This ordinary language philosophy, beyond the divergence of its representatives, professes, minimally, a certain “realism,” which is not that of the Affiche Rouge of my everyday perception (the reality of the material world), nor the realism of the figures and laws of physical science, but the realism of collective institutions and customs, and primarily those of language and the set of practices attached to it. The plane of the object, from which every realist claims to set out, “hard facts” (in Bouveresse’s expression) are practices of the human community. It is from the point of view of the irrevocability of these practices that we will judge, on one hand, the so-called exact sciences (whose idealism is denounced by Hacker and Bouveresse alike), and, on the other, traditional philosophy (equally idealist), which will have bewitched the sciences, so as to lead them astray from the practices of our ordinary languages.
This “realist” philosophy obviously comprises an important component: the “refutation of skepticism,” as the approaches of Wittgenstein, Bouveresse and Cavell attest. Now, it is troubling to note that this refutation of skepticism is most often effected by way of stating the inanity of philosophical discourse, of which skeptics are, in fact, the unconscious symptom. In a word, for the proponents of ordinary philosophy, it is traditional metaphysics—and its meaningless answers to questions that are not even posed—that are at the origin of Stroud’s skepticism and other “referential skepticisms”. From this they conclude therefore that it is philosophy, and its theoretical claims, that must be recused, in favor, if not of life in the woods, at the very least of a non-theoretical, non-speculative or non-“knowing” life, according to an “anti-intellectualist” position expressed by Cavell among others.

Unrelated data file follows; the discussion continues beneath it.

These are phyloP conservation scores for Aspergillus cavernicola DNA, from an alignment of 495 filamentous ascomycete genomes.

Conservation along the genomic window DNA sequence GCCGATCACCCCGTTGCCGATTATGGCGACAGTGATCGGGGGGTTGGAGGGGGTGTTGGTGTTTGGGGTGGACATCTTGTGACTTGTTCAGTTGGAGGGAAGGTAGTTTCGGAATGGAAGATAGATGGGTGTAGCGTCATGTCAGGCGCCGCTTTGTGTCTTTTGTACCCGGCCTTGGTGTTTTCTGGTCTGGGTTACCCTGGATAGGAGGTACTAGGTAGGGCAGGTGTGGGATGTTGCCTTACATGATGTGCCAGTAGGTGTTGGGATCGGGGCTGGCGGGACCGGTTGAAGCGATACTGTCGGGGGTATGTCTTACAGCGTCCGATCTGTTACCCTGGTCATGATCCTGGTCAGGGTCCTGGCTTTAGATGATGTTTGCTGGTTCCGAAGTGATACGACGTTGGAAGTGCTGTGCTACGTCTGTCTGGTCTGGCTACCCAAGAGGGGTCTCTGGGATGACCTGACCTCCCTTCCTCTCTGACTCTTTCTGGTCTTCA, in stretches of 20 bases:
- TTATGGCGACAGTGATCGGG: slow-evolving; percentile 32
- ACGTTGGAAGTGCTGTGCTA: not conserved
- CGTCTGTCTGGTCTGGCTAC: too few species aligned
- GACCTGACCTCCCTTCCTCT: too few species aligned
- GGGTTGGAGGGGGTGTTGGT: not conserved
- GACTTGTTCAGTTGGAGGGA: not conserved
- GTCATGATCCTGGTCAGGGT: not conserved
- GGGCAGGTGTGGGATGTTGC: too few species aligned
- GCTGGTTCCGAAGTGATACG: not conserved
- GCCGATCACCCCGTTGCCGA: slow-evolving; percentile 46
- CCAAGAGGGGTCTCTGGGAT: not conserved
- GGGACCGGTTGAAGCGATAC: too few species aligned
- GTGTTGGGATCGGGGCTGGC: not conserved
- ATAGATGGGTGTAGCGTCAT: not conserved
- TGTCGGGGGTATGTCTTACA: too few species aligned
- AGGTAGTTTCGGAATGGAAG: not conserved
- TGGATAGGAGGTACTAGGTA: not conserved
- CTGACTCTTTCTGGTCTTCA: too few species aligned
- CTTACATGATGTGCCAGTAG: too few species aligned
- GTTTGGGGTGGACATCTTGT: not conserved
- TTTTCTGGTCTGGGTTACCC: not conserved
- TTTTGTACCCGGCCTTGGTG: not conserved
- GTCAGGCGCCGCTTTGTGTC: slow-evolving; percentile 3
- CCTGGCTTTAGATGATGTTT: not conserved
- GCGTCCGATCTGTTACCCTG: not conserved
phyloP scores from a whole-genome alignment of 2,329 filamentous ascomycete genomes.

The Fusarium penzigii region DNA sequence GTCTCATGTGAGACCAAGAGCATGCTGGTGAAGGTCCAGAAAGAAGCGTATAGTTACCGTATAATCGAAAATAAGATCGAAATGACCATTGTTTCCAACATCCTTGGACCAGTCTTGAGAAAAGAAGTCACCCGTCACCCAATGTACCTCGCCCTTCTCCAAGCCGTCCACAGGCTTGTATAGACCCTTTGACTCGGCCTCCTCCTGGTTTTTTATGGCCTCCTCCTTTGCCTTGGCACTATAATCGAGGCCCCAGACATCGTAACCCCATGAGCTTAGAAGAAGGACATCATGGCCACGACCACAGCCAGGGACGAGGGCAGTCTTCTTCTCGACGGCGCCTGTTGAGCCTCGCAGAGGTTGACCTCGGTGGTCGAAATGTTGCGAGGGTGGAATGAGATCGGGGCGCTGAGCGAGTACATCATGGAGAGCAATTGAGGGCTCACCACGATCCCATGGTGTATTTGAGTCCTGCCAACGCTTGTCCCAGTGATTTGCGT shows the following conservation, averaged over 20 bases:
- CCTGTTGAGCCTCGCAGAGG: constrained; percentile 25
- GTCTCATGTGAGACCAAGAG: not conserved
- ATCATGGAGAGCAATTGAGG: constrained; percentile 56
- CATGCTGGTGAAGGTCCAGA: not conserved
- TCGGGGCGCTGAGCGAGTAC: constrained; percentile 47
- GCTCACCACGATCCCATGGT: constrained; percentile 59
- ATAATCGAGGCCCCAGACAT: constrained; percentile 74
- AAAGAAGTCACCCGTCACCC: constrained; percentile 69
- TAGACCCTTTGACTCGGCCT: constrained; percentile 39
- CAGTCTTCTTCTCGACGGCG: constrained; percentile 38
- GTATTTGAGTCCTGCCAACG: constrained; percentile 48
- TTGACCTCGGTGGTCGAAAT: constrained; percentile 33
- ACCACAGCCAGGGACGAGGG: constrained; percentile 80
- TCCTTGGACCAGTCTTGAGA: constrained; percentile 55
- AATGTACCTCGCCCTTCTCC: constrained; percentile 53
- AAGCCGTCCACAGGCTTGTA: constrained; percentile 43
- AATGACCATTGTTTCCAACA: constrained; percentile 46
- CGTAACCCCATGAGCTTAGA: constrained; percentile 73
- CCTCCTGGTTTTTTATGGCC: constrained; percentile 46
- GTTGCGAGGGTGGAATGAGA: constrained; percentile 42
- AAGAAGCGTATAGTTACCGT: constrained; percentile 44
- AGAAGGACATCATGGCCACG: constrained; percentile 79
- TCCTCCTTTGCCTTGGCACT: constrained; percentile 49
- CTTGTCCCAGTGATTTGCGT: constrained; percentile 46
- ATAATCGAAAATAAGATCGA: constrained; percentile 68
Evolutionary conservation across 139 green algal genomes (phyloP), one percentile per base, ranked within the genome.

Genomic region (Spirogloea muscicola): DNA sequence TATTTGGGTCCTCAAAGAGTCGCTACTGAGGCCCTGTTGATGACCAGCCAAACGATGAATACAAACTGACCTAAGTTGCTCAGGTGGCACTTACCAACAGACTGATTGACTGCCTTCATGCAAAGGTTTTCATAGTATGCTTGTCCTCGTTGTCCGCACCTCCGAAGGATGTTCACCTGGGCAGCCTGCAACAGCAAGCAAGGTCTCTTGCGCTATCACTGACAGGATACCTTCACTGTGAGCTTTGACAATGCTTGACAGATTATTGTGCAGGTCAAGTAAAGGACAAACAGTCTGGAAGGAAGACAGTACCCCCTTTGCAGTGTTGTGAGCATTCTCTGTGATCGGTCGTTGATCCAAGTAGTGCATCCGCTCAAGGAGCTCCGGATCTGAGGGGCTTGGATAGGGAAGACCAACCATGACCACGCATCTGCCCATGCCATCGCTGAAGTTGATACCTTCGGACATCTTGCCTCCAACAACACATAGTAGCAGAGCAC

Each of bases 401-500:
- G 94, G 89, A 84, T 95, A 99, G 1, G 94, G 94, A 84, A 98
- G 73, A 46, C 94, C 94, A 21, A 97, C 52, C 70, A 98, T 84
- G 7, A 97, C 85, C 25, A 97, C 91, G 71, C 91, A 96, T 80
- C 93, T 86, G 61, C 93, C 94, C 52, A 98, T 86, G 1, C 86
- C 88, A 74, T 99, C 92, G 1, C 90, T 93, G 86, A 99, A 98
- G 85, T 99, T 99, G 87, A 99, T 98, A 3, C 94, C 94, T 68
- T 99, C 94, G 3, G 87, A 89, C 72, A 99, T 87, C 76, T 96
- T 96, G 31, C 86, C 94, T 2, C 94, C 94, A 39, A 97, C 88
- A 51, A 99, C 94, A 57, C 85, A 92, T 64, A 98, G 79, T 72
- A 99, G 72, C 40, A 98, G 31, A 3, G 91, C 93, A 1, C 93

Confronted with this strategy for the refutation of skepticism, a series of questions cannot fail to pose themselves to us; all of which converge once more on the idea of the reversibility of the terms “skepticism” and “anti-skepticism” that Maimon, from a completely different angle, revealed to us.
First of all, if traditional philosophy, or all metaphysics up until now, has never said what “current skepticism” determines as its content, its refutation by way of transitivity or, more rigorously, by contagion (current skepticism = metaphysics; current skepticism = nonsense; therefore…etc.) no longer has any basis. If we accept the restoration, which we have carried out, of the true content of this “current skepticism,” a referential skepticism, those who task themselves with refuting it cannot claim to refute, in the same breath, metaphysics or idealism. In refuting Stroud’s skepticism, the proponents of ordinary language affirm only the following: madness—not philosophy—is a disease, a potential malaise or a discomfort of the human being; consequently, we must seek therapies for it.
Correlatively, the argument according to which the theoretical stance must be abandoned because it generates the false problems of skepticism, which are its symptoms, loses all credibility. Cavell’s position, according to which “the basis of human being in the world in its entirety, its relation to the world, is not that of knowledge,” becomes an affirmation that should be envisaged as a candidate for validation or contestation just like the affirmation that “all men naturally desire naturally to know”. Which leads us toward a third, more general problem concerning the skepticism of one (Stroud) and the relativism of the other (ordinary language philosophy), both declared “Humeans”.